In February of this year, IBM’s new machine called Watson had beaten human Champions in the game of Jeopardy. Considering the fact that the questions in Jeopardy are asked in natural human language, beating human champions for a computer requires innovative techniques.
Lets try to understand how Watson works:
First of all, we should keep in mind that, the questions in Jeopardy are asked by giving clues. The real language is full of ambiguities and complexities. This makes it a very special game for a computer, because the data or keywords are not readily available for searching. As you know, computers don’t understand verbs, nouns or people, but only ones or zeros.
There are mainly four steps as far as how Watson comes up with its answers:
Step 1: Watson first parses the question into parts of speech. This way it can come up with different options for what is being asked and the type of question.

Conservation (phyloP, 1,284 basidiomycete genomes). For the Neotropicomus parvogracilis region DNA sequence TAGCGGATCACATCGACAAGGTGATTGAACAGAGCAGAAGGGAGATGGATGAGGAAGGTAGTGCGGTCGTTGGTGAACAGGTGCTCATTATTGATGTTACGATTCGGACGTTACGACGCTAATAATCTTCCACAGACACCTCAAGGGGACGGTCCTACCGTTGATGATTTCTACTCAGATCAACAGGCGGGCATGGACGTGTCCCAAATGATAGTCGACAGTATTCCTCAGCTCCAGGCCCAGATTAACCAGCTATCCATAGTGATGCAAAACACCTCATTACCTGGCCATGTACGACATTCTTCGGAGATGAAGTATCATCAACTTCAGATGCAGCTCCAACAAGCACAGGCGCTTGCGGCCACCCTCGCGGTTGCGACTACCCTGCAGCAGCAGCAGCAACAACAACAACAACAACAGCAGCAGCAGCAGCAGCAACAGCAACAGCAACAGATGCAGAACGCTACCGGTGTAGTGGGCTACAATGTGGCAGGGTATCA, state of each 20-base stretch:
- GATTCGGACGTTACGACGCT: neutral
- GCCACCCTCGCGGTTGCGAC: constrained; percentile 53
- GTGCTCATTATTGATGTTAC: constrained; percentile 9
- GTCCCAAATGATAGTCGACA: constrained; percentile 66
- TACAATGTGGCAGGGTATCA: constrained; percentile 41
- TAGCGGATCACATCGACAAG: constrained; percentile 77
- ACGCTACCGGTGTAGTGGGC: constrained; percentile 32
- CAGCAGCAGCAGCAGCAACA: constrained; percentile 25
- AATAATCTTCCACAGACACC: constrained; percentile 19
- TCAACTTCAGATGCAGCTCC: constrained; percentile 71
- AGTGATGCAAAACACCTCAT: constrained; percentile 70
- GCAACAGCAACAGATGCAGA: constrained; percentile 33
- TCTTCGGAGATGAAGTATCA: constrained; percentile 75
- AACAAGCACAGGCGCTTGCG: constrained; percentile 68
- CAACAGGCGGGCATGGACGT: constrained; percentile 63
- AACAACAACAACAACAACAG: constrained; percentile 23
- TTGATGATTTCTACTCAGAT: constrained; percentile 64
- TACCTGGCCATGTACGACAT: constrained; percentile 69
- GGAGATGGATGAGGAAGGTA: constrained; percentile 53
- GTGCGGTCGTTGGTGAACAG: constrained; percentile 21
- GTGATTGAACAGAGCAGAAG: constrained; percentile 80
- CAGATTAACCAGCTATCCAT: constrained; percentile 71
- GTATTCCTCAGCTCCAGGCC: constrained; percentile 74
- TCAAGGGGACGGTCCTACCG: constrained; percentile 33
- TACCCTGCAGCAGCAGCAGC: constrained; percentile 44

Step 2: Hypothesis Making: In this step, Watson makes hypotheses, literally thousands of them, for each possible option of what is being asked. At this stage, Watson analyses hundreds of millions of documents, to come up with as many answers as possible. The quantity of answers is more important than the quality here, as it needs to make sure that the correct answer is not being missed.
Step 3: Hypothesis Scoring: Here Watson begins to score the possible answers form step 1, first by eliminating the obvious wrong answers. After that, Watson continues its search through the documents to collect negative or positive evidence for the remaining options. Here is one of the most critical steps: Watson understands whether it is a negative or positive evidence because, it knows or rather, “understands” the relationships between words! It can then make decisions on evidences according to this knowledge. Thousands of algorithms work in parallel at this stage, to grade different options.
Step 4: Final Ranking: Watson also uses its previous experiences based on “similar” questions, in order to finalize the grade of answers, and usefulness of evidence. In the end, Watson comes up with possible ratings with different confidence levels percentages, for all possible answers.
See video here on IBM website.
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